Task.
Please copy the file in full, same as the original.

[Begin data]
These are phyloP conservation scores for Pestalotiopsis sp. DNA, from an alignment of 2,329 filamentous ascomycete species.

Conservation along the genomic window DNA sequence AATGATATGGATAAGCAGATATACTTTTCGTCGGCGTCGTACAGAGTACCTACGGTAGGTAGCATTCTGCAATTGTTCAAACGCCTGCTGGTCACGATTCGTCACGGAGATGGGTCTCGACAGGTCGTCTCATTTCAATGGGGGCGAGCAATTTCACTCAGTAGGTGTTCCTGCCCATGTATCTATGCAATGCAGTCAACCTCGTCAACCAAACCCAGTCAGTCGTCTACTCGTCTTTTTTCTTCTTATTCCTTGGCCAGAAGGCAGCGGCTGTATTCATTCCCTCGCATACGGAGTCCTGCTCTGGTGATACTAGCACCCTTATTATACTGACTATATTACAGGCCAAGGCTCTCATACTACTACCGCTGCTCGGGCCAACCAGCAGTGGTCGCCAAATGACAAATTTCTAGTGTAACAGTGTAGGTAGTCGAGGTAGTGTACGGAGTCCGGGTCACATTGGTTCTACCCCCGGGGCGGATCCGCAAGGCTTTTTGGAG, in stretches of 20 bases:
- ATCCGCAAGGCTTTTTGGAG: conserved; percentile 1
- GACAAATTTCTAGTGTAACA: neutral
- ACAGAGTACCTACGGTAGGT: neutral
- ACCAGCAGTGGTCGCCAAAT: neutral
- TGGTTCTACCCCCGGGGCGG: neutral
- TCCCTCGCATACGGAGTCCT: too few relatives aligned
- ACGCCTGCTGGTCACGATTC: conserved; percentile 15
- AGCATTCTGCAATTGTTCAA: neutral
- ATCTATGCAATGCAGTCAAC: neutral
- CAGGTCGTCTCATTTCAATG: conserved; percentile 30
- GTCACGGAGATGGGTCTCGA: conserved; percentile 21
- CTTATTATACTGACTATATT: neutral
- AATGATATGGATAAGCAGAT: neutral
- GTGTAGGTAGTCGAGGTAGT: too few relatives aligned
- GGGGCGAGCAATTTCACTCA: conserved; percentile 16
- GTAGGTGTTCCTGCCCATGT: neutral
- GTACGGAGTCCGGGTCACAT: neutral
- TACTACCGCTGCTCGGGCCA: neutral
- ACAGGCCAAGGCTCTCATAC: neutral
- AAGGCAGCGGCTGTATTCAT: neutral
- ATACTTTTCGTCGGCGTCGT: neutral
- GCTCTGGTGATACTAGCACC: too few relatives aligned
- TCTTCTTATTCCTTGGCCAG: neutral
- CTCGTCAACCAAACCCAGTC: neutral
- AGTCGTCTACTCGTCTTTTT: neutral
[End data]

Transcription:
These are phyloP conservation scores for Pestalotiopsis sp. DNA, from an alignment of 2,329 filamentous ascomycete species.

Conservation along the genomic window DNA sequence AATGATATGGATAAGCAGATATACTTTTCGTCGGCGTCGTACAGAGTACCTACGGTAGGTAGCATTCTGCAATTGTTCAAACGCCTGCTGGTCACGATTCGTCACGGAGATGGGTCTCGACAGGTCGTCTCATTTCAATGGGGGCGAGCAATTTCACTCAGTAGGTGTTCCTGCCCATGTATCTATGCAATGCAGTCAACCTCGTCAACCAAACCCAGTCAGTCGTCTACTCGTCTTTTTTCTTCTTATTCCTTGGCCAGAAGGCAGCGGCTGTATTCATTCCCTCGCATACGGAGTCCTGCTCTGGTGATACTAGCACCCTTATTATACTGACTATATTACAGGCCAAGGCTCTCATACTACTACCGCTGCTCGGGCCAACCAGCAGTGGTCGCCAAATGACAAATTTCTAGTGTAACAGTGTAGGTAGTCGAGGTAGTGTACGGAGTCCGGGTCACATTGGTTCTACCCCCGGGGCGGATCCGCAAGGCTTTTTGGAG, in stretches of 20 bases:
- ATCCGCAAGGCTTTTTGGAG: conserved; percentile 1
- GACAAATTTCTAGTGTAACA: neutral
- ACAGAGTACCTACGGTAGGT: neutral
- ACCAGCAGTGGTCGCCAAAT: neutral
- TGGTTCTACCCCCGGGGCGG: neutral
- TCCCTCGCATACGGAGTCCT: too few relatives aligned
- ACGCCTGCTGGTCACGATTC: conserved; percentile 15
- AGCATTCTGCAATTGTTCAA: neutral
- ATCTATGCAATGCAGTCAAC: neutral
- CAGGTCGTCTCATTTCAATG: conserved; percentile 30
- GTCACGGAGATGGGTCTCGA: conserved; percentile 21
- CTTATTATACTGACTATATT: neutral
- AATGATATGGATAAGCAGAT: neutral
- GTGTAGGTAGTCGAGGTAGT: too few relatives aligned
- GGGGCGAGCAATTTCACTCA: conserved; percentile 16
- GTAGGTGTTCCTGCCCATGT: neutral
- GTACGGAGTCCGGGTCACAT: neutral
- TACTACCGCTGCTCGGGCCA: neutral
- ACAGGCCAAGGCTCTCATAC: neutral
- AAGGCAGCGGCTGTATTCAT: neutral
- ATACTTTTCGTCGGCGTCGT: neutral
- GCTCTGGTGATACTAGCACC: too few relatives aligned
- TCTTCTTATTCCTTGGCCAG: neutral
- CTCGTCAACCAAACCCAGTC: neutral
- AGTCGTCTACTCGTCTTTTT: neutral